On TV, he portrayed prison chaplain Father Ray Mukada for the six seasons of the HBO series "Oz," and appears regularly as psychiatrist Dr. George Huang on NBC's "Law & Order: Special Victims Unit." The actor details his experiences as a parent in a unique new book called "Following Foo," which hits stores May 13.
B.D. Wong leads a busy life. He has "no complaints," but admits that, at times, "it's hard to keep up" with everything. That now includes parenting. Wong and partner Richie Jackson had identical twins—the product of Wong's seed and the egg of Jackson's sister, their surrogate mother—who were born almost three months premature. The story of Jackson Foo and Boaz Dov Wong, born May 28, 2000, is told in "Following Foo (the electronic adventures of the Chestnut Man)," a HarperEntertainment publication.
It's as different a book as one is likely to come across—a crazy quilt of e-mails, which is how the project began, combined with stream (and dream) of consciousness, some straight narrative and an occasional poem. Quoted on the back cover, John Lithgow, who played opposite Wong in M. Butterfly, calls it "the story of two parents and the weeks following the difficult birth of their twin boys. But the tale and its telling are like nothing you have ever read: heartbreaking, hair-raising, hilarious, and ultimately exhilarating. In his first book, B.D. Wong befriends the world."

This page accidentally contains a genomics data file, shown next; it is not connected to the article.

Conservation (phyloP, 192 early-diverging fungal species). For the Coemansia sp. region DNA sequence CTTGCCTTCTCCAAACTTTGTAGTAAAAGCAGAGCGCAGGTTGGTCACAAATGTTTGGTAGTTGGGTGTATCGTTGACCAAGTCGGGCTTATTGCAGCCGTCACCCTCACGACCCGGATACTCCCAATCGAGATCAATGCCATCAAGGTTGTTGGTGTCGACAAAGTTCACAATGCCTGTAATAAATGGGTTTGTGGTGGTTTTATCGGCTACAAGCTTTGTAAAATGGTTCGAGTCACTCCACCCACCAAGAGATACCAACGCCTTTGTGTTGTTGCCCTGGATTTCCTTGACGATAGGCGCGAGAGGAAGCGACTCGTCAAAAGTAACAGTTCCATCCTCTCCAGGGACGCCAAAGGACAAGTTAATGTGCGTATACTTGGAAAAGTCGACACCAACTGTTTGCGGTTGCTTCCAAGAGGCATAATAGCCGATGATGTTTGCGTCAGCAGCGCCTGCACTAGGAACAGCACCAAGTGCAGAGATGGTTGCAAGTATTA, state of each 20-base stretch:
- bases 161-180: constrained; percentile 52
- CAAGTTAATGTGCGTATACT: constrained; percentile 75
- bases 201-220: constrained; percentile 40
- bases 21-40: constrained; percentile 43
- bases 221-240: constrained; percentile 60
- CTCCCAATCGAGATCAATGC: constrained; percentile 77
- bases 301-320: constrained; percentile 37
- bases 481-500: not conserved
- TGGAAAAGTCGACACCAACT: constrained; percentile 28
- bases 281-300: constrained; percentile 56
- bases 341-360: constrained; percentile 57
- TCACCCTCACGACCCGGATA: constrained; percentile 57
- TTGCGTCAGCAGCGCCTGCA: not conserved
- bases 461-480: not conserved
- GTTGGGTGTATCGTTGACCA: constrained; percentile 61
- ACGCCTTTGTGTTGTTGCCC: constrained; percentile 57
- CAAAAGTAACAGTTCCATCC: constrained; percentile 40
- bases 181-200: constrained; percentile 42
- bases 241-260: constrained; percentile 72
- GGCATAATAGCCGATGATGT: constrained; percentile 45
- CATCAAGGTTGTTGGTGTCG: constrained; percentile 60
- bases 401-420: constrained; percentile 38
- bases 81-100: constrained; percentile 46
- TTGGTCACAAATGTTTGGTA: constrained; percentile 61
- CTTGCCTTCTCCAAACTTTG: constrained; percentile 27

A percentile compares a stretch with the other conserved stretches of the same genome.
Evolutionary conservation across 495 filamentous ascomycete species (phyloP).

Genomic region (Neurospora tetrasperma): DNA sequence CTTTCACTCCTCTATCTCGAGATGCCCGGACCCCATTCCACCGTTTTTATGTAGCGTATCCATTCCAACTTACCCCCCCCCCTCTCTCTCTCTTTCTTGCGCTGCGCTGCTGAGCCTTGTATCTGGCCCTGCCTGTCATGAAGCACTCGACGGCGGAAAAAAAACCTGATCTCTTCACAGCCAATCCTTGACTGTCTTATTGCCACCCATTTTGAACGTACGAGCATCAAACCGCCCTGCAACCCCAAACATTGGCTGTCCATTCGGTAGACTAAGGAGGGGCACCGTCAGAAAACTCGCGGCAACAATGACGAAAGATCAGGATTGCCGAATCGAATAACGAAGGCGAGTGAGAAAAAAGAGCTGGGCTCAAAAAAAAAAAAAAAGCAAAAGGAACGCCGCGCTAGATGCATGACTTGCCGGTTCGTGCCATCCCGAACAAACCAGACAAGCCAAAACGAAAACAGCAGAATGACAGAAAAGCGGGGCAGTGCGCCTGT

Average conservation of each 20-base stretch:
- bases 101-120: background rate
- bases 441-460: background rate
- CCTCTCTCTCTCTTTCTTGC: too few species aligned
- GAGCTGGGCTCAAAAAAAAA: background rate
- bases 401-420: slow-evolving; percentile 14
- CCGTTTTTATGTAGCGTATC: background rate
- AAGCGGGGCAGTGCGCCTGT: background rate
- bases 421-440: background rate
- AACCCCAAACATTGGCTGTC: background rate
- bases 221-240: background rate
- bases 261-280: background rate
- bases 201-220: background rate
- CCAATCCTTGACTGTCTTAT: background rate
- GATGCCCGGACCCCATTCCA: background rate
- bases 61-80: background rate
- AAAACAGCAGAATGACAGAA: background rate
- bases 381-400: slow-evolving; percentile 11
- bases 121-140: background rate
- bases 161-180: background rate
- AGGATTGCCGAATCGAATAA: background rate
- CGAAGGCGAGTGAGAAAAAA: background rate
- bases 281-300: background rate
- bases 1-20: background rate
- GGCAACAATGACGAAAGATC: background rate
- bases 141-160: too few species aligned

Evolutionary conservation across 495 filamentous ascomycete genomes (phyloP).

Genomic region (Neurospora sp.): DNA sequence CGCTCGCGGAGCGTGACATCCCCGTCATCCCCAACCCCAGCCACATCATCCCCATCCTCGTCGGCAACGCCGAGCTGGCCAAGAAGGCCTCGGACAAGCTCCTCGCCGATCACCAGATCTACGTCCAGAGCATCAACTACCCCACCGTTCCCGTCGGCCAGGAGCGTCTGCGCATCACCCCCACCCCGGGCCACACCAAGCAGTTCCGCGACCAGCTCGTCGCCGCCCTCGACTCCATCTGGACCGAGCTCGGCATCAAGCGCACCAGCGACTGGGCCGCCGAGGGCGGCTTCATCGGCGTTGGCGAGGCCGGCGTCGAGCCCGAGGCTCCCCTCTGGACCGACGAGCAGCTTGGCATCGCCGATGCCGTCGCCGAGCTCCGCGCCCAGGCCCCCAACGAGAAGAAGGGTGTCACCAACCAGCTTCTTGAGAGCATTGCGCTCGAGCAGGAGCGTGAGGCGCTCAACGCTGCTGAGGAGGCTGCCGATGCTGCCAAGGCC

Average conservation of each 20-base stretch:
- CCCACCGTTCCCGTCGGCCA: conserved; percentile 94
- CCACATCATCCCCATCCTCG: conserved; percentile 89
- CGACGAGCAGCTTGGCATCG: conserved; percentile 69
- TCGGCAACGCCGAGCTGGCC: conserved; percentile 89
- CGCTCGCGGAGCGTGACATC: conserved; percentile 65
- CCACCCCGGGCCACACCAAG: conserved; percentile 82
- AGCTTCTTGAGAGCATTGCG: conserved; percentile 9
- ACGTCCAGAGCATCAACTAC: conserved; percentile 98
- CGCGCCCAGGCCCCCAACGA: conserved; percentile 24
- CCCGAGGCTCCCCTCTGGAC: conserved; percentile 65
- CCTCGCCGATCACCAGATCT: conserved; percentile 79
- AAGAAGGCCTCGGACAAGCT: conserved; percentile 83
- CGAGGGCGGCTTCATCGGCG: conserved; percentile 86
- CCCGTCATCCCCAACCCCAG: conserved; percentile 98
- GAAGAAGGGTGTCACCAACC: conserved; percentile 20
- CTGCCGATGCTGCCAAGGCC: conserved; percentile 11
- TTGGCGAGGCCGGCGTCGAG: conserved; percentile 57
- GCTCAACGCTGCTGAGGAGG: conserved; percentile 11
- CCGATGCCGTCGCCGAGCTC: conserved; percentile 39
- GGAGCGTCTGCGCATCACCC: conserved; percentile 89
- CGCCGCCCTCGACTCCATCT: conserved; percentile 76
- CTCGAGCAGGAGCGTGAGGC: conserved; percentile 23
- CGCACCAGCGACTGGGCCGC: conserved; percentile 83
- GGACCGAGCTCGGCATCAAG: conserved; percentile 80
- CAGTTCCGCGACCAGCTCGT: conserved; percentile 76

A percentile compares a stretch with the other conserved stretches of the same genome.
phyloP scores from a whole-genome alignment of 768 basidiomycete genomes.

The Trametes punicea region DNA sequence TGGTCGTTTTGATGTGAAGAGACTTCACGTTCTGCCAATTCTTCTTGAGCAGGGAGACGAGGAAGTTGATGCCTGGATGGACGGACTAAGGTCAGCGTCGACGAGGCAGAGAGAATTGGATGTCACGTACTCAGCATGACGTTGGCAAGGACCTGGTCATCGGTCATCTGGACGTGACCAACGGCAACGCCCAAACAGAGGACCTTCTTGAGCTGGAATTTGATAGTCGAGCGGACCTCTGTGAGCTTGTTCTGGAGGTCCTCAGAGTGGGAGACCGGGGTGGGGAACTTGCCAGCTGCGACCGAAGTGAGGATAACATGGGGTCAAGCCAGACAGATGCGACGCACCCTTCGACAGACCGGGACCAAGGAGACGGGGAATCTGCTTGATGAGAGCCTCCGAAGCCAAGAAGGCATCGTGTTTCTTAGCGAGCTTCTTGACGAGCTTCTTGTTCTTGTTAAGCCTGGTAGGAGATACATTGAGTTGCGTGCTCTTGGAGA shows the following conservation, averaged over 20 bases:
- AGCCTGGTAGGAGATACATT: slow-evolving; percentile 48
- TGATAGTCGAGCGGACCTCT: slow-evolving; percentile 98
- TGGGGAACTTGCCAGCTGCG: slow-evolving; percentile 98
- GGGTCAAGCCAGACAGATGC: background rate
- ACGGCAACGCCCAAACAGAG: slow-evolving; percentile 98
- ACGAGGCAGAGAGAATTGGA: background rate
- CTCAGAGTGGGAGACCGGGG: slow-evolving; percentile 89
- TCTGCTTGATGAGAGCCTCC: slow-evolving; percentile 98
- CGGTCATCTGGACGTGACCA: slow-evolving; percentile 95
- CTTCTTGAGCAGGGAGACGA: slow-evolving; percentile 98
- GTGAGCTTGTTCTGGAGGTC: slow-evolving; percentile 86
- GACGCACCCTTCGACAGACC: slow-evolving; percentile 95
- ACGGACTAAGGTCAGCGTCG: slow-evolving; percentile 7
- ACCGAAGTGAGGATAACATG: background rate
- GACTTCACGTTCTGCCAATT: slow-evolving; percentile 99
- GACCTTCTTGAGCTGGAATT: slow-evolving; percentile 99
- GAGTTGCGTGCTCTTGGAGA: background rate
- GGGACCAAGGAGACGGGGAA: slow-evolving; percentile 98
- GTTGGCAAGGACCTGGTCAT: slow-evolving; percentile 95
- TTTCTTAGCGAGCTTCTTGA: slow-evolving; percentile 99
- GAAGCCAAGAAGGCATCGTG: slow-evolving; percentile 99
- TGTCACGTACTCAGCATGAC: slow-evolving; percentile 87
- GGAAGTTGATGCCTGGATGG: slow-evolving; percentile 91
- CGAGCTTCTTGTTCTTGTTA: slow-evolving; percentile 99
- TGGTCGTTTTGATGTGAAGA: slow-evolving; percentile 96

Says Wong, "Writing is an incredibly creatively empowering experience for me. It is the place where nobody tries to control what I'm doing. As an actor, I have casting issues. I'm a minority. I don't have trouble making a living, but as far as being on the food chain of the pecking order of actors, I'm not at the top of it. With the jobs that I do, there are always control issues with directors and producers. When you work on television, there's this huge kind of corporate collaboration that occurs, which can be really off-putting when you're a creative person. Theatre can be more empowering, because it's more [creatively] collaborative. "When you're writing, it's really unfettered. I worked very closely with an editor who made very gentle suggestions. There was no substantial rewriting done from my original vision. That gave me self-esteem. This is not a celebrity-tell-all book, or biography, or memoir. It attempts to have a creativity, and is as literary as I can make it." The book also contains e-mails from a number of celebrity friends, including Jayne Atkinson, Barbara Barrie, Kristin Chenoweth, Harvey Fierstein, Joel Grey, David Henry Hwang, Alfred Molina and Debra Monk.